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Billy Cunningham

For other people named William Cunningham, see William Cunningham (disambiguation).
Billy Cunningham
File:Billy Cunningham 65-72.JPG
Personal information
Born (1943-06-03) June 3, 1943 (age 77)
Brooklyn, New York
Nationality American
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Career information
High school Erasmus Hall
(Brooklyn, New York)
College North Carolina (1962–1965)
NBA draft 1965 / Round: 1 / Pick: 5th overall
Selected by the Philadelphia 76ers
Pro career 1965–1976
Position Forward / Center
Number 32
Career history
As player:
19651972 Philadelphia 76ers
19721974 Carolina Cougars (ABA)
19741976 Philadelphia 76ers
As coach:
19771985 Philadelphia 76ers
Career highlights and awards

As player:

As coach:

Career statistics
Points 16,310 (21.2 ppg)
Rebounds 7,981 (10.4 rpg)
Assists 3,305 (4.3 apg)
Stats at
Basketball Hall of Fame as player

William John "Billy" Cunningham (born June 3, 1943) is an American former professional basketball player and coach, who was nicknamed the Kangaroo Kid.


Billy Cunningham was born in Brooklyn, New York. His fame began while he was playing at Erasmus Hall High School in Brooklyn,[1] where he was the MVP in the Brooklyn League in 1961. That year, he was the First-Team All-New York City, and a member of the Parade Magazine All-America Team.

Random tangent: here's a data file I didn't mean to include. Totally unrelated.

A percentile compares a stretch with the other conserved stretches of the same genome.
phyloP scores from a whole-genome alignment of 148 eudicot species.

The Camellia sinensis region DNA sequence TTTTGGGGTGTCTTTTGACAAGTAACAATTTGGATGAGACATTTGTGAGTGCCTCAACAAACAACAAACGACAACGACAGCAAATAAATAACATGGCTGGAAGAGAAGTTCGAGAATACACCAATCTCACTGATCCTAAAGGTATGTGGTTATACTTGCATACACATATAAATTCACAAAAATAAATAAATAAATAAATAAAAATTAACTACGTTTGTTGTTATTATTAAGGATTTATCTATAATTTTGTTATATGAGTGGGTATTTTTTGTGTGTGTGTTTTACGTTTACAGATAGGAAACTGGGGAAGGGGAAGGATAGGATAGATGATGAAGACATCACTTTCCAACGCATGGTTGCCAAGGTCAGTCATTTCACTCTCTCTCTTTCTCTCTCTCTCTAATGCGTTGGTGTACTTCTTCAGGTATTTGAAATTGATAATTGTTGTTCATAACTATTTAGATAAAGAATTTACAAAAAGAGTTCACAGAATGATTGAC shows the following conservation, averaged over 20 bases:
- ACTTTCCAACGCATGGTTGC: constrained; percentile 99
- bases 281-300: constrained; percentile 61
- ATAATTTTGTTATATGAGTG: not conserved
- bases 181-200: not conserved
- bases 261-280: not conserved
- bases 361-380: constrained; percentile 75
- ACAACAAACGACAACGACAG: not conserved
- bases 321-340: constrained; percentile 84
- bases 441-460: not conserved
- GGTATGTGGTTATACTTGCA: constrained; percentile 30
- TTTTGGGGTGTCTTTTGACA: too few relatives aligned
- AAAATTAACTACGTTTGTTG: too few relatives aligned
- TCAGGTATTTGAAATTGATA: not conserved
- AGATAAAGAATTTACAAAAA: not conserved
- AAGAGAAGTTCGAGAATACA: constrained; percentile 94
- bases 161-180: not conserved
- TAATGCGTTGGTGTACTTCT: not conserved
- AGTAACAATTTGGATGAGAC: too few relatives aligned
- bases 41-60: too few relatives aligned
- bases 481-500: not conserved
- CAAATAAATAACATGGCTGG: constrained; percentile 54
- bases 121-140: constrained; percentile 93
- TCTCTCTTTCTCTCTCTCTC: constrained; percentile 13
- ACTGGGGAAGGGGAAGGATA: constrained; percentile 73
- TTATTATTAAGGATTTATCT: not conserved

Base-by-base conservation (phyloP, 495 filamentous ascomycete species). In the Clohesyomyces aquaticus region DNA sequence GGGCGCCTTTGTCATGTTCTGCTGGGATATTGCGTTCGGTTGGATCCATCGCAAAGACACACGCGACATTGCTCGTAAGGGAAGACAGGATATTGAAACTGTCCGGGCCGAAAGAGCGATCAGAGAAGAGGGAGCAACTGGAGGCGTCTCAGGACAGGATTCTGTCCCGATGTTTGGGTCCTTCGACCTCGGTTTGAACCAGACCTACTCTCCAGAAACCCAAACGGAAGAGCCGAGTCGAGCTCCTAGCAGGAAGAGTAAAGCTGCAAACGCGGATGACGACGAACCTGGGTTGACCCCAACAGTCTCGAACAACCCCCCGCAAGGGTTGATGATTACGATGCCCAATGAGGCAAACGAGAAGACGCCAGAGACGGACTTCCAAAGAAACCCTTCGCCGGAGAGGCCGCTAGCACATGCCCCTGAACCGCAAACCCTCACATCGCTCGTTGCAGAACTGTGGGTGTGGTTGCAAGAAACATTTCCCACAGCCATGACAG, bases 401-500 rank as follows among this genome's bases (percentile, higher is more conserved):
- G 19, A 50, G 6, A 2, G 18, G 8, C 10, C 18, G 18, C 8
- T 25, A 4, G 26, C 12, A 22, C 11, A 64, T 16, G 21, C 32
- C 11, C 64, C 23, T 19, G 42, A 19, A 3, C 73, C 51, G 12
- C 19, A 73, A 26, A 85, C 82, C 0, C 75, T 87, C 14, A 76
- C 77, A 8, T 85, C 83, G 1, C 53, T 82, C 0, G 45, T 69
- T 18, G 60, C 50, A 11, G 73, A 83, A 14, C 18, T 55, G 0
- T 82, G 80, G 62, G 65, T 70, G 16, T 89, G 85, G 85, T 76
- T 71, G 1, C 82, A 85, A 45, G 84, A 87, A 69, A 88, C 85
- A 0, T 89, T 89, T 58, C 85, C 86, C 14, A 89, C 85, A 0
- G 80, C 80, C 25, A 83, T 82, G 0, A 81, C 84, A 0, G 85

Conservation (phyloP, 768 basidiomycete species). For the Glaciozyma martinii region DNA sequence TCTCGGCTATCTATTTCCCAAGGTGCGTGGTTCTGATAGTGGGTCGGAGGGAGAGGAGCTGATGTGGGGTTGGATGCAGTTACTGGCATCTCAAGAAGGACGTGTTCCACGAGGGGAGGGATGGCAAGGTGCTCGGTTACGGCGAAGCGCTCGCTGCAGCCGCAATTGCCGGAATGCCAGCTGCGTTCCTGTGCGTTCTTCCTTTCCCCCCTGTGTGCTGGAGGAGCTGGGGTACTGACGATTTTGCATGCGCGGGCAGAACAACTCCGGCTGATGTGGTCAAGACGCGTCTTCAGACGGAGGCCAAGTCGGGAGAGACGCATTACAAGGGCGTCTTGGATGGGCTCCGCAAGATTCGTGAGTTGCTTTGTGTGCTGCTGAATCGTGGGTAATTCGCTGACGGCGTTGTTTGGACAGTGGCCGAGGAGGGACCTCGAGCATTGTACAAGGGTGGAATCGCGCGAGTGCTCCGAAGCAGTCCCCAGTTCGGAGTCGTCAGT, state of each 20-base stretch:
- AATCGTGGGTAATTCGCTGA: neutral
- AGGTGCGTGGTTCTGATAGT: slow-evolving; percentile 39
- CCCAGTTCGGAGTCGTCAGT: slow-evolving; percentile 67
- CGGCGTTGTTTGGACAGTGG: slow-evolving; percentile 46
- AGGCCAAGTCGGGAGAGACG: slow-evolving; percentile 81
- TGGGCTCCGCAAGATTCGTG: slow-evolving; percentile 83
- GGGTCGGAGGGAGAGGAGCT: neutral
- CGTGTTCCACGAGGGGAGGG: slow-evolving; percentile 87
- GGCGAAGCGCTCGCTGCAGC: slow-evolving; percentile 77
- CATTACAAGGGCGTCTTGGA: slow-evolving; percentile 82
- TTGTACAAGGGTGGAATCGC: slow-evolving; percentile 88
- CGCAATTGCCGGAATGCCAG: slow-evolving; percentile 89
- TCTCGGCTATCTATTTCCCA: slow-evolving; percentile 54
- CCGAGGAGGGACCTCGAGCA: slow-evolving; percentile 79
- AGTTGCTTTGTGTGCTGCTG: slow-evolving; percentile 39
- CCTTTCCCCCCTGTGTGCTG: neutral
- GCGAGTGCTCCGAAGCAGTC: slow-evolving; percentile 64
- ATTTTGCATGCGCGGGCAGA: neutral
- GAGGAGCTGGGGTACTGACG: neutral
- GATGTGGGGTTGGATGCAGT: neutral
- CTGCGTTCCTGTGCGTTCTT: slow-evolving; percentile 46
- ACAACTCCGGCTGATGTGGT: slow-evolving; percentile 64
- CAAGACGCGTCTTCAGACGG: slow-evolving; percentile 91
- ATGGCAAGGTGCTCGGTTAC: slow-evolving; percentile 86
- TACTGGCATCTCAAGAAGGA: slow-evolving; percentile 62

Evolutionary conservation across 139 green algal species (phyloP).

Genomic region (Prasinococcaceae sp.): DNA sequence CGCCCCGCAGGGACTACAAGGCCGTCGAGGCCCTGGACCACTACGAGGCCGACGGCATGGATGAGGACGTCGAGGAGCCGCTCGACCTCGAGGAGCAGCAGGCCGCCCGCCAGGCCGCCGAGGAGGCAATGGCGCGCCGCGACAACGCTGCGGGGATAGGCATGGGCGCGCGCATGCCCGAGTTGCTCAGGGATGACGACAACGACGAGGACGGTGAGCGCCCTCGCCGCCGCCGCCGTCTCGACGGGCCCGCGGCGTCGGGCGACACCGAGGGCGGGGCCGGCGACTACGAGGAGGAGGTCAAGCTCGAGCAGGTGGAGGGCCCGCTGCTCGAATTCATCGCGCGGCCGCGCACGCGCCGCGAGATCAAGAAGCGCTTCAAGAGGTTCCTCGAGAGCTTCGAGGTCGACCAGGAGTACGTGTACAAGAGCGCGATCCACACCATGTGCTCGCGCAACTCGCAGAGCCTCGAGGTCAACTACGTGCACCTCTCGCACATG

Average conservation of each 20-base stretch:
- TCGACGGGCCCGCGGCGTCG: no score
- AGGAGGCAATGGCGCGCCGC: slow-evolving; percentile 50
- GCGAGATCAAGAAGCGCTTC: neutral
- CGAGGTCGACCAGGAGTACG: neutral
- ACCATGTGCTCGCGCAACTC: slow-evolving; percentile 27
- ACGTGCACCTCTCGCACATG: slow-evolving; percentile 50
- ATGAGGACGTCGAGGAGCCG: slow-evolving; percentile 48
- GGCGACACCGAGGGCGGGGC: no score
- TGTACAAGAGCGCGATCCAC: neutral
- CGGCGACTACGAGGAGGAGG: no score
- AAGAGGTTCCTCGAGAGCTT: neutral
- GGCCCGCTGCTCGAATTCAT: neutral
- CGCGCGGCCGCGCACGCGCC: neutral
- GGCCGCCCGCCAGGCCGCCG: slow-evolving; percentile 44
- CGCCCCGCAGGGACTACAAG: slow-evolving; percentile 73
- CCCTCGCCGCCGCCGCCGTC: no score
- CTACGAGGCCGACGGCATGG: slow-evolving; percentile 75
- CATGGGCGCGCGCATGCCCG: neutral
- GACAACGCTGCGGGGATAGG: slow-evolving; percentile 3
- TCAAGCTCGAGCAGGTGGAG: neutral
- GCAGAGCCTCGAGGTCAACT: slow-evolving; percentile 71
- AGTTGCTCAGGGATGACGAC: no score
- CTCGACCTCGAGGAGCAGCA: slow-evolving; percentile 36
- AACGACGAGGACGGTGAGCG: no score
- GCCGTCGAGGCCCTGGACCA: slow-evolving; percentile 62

College career

File:Billy Cunninghamn UNC.jpeg
Cunningham while at UNC.

Cunningham then went to the University of North Carolina, where he excelled. He once grabbed a record 27 rebounds in a game vs. Clemson on February 16, 1963. Cunningham also set a single-game North Carolina record with 48 points against Tulane on December 10, 1964. In his UNC career, he scored 1,709 points (24.8 points per game), and grabbed 1,062 rebounds (15.4 rebounds per game). Upon graduation, his 1,062 rebounds were the best in North Carolina history and he held seasonal records for most rebounds (379 in 1964) and rebound average (16.1 in 1963).

Honors and achievements

Professional basketball career

File:Phil Jackson, Walt Bellamy, Bill Cunningham and Lucious Jackson.jpeg
Phil Jackson (#18), Walt Bellamy (#8), Bill Cunningham (with ball), and Lucious Jackson (#54) all in a Knicks and 76ers game.

In 1965, Cunningham joined the Philadelphia 76ers of the National Basketball Association as a sixth man and played well enough to be named to the NBA All-Rookie Team.

Cunningham was a member of the powerful 1967 Sixers championship team (featuring Wilt Chamberlain, Hal Greer, Chet Walker, and Luke Jackson). After Chamberlain left the team in 1968, Cunningham became the 76ers' franchise player. He would replace the injured and aging Luke Jackson as the starting power forward of the team, and averaged 24.8 points per game and 12.8 rebounds per game during the 1968-69 season while leading the 76ers to 55 wins. After that season, he earned the first of what would be three straight All-NBA First Team selections.